The pseudo snuff-taker, and the uninitiated votary have all the awkwardness of undrilled recruits ! For instance, your old experienced hand will take his pinch from out the receptacle horizontally, unstinted in quantity, and will inhale the bountiful and precious allowance at one effort, while the neophyte will insert his right finger and thumb vertically and falteringly into the box, and compress the scattered grains into the smallest possible compass, applying the aforesaid finger and thumb to the nose in such a questionable manner as to convey the impression that he is endeavouring to abstract some capillary excrescence from the nostril, instead of comforting the organ of smell. The veritable art of snuff-taking, is only to be acquired by long practice, and a close observance of the aforesaid manual and platoon—the air and grace which distinguish the polished gentleman, are the more observable, in snuff-taking than any other fashionable indulgence. The snuff-takers of St. James'sand St. Giles's differ as widely in the manner of applying the redolent mixture to their noses, as the votary of Terpsichore at Almacks does from the coalheaver at Greenwich Fair. The democrat, the radical, and the leveller, may not be disposed to admit this--but the truth is undeniable. Some persons eat their fish, and even peas, with their knives, while others use forks--the former are barbarians, the latter, gentlemen.
The number of purveyors of snuff in this demoralized metropolis is enormous. My list, however, will comprise but a chosen few; the élite of manufacturers—the elegant extracts from the erudite body of mixture-makers. Their names are imperishable, and will be handed down to posterity, by their grateful customers, so long as good taste, discriminating judgment, and noses prevail. It will be my pleasing task in submitting this tobacconistical list to the snuff-taking public, to point out the several excellences of each firm as regards their mixtures; and as I descant, en connoisseur, upon the merits of each happy combination, I anticipate the thanks of many an amateur. The most celebrated establishments are the following: Fribourg and Treyer
Fribourg's can justly claim precedence in point of antiquity, the firm having been established for upwards of a hundred and fifty years. The race of Fribourg and of Treyer is extinct-they are gathered to their forefathers. The name still adorns the portal, however, and is a tower of strength. The business is now in the hands of the Messrs. Evans,—and oh Evans ! what snuff they sell!!! The secret of the Fribourgs has been studiously preserved and handed down to the present possessors, for the peculiar rich, full quality for which their snuffs are celebrated, is not to be met with but in the Haymarket. Where the fragrant leaf is culled, from which they dress their matchless mixtures it is not for me to say, but their snuffs, cæteris paribus, are not to be equalled. Certain houses are celebrated for certain snuffs, as I shall hereafter show, and Fribourg's stands pre-eminent for Bureau and Etrenne. The concoctors of this plain, gentlemanly mixture, have imparted a flavour to these two sn uffs that one may look for in vain elsewhere, and I pronounce it the best for a moderate snuff-taker. It is not so delicate as the Martinique, Bolongaro, and others of the genus brown; nor so rich and luscious as the Cuba, cum multis aliis, of Carrottes, but admirably calculated for the admirer of the juste milieu. The Messrs. Evans purchased nearly the whole of the stock of his late Majesty George the Fourth, for a large sum, which they retailed at a rather extravagant price to their customers. The speculation must have answered, for his gracious majesty's mixture lasted for an incredibly long time; but it is to be presumed the stock was a large one. Talking of regal mixtures, if the reader be a snuff-taker, and like a rich-Aavoured, and rather a coarse-grained snuff, and above all, if he be in favour with Mr. Evans, let him ask for some of the King's Carroite, and if he does not thank me at every pinch, why I know nothing of good tobacco. The name of Fribourg and Treyer gladdeneth the eyes of the city connoisseurs also, for the Messrs. Evans have a branch establishment in Cornhill, facing the dilapidated site of the late Royal Exchange, a formidable rival to Mr. Beynon, of whom anon. The snuffs are the same as at the fountain-head in the Haymarket, of surpassing flavour and richness. The next on my list is Pontet Père. He dwelleth in the aristocratic region of Pall-mall. The old gentleman has some very fine snuff, and herein more especially must I mention some splendid Martinique, of which Papa Pontet is the undoubted possessor.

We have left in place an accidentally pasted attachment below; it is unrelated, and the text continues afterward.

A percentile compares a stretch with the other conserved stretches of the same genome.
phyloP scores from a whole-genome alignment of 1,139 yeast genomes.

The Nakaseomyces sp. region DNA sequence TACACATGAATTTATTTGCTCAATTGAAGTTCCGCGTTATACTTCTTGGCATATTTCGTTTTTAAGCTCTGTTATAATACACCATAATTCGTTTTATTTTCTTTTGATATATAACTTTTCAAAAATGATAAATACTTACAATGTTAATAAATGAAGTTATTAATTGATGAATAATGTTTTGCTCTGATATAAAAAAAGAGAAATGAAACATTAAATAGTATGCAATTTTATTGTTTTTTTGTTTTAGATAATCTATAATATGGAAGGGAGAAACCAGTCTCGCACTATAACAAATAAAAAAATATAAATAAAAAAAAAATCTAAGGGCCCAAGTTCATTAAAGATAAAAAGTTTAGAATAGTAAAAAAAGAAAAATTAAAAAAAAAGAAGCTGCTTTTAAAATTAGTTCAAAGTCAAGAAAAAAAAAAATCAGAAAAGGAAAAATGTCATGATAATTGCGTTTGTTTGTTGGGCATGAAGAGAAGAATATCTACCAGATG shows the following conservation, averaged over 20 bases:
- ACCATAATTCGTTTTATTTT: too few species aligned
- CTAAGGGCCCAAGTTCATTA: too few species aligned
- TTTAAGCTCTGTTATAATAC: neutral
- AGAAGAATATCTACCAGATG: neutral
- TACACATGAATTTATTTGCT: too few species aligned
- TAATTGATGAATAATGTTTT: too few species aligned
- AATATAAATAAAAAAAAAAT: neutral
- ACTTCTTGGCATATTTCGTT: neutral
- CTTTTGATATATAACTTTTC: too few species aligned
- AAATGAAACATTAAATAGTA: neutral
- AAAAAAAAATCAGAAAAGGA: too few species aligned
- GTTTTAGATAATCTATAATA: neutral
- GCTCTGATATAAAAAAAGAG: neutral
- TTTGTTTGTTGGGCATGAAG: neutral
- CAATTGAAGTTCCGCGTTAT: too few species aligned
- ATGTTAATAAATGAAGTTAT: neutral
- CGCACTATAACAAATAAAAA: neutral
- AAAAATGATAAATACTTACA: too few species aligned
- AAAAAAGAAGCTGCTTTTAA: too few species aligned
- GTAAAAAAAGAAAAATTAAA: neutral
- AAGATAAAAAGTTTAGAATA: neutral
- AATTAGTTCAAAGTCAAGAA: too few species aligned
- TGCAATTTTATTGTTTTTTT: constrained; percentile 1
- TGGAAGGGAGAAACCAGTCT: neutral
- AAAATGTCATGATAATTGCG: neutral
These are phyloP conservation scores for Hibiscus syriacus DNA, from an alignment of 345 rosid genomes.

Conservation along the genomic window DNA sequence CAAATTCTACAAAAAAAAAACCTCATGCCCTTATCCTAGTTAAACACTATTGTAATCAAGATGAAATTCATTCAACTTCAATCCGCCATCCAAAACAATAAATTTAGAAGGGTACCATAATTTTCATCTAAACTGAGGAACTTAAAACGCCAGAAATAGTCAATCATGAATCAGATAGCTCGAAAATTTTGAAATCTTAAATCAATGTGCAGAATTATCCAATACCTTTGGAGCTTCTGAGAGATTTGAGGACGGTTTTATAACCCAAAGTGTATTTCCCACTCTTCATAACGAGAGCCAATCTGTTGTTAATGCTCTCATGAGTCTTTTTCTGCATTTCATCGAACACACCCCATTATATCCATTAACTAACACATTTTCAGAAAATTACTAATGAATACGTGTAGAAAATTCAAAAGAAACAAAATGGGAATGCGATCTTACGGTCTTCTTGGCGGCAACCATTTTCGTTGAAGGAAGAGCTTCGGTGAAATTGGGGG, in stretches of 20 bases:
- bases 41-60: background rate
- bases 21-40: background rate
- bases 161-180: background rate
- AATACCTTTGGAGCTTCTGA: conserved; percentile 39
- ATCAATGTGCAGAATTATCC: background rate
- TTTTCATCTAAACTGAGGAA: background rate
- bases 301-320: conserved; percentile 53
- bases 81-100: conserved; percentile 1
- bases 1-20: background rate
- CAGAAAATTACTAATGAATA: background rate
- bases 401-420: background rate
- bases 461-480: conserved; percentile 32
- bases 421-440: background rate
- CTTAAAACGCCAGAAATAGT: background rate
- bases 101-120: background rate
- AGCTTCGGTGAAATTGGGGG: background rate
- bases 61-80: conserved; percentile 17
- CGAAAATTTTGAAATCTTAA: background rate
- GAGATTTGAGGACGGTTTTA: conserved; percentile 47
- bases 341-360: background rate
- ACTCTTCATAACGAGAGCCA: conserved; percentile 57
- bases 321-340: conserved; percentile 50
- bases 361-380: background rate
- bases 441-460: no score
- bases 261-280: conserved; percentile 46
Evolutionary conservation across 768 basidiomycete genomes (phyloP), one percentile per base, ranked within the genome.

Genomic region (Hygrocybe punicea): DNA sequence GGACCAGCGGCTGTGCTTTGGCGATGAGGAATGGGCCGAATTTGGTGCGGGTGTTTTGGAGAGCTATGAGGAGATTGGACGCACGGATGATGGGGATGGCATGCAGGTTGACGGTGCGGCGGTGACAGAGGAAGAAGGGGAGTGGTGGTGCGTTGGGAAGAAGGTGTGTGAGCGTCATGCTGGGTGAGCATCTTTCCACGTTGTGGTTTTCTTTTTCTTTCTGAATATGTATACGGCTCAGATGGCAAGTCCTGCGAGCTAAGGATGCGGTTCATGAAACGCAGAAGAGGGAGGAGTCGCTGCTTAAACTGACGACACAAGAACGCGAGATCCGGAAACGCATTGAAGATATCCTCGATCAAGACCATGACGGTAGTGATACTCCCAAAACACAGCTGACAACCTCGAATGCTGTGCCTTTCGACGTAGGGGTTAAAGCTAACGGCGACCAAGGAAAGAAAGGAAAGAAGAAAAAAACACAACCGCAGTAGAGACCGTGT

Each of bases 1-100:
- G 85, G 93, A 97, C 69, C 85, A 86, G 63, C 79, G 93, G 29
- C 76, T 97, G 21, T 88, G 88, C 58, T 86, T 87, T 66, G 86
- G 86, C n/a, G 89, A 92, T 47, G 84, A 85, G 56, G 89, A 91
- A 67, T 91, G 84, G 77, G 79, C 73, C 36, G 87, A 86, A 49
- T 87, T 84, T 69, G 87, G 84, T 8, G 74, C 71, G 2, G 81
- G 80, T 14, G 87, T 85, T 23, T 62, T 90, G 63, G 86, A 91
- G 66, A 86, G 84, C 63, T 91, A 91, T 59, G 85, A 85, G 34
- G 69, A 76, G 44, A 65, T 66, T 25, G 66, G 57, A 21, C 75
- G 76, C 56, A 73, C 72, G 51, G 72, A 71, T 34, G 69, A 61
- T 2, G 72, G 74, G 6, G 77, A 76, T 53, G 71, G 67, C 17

Well do I remember in the days of my nonage, and nonsense, subscribing my name as a candidate for two or three pounds of this then celebrated snuff. Reader, in those days it was the fashion, and under its powerful sway did I enrol my patronymic, together with some score of my acquaintances. You might as well have been out of the world as out of Pontet's book; for not to know Pontet argued oneself unknown. But to my poor judgment, there were snuffs equally as good as the far-famed Martinique, although not quite so much in vogue, in proof of which, in obedience to all-powerful custom, I had a mixture of my own. This was composed of three-fourths Bureau, and one-fourth Havannah Rapé, but then such Havannah Rápé! Alas ! every grain of it is gone, and so ended my mixture. The history of this snuff may not be out of place here. Some twenty odd years ago, when the colonnade was added to the Italian Opera-house, the workmen in digging the foundation discovered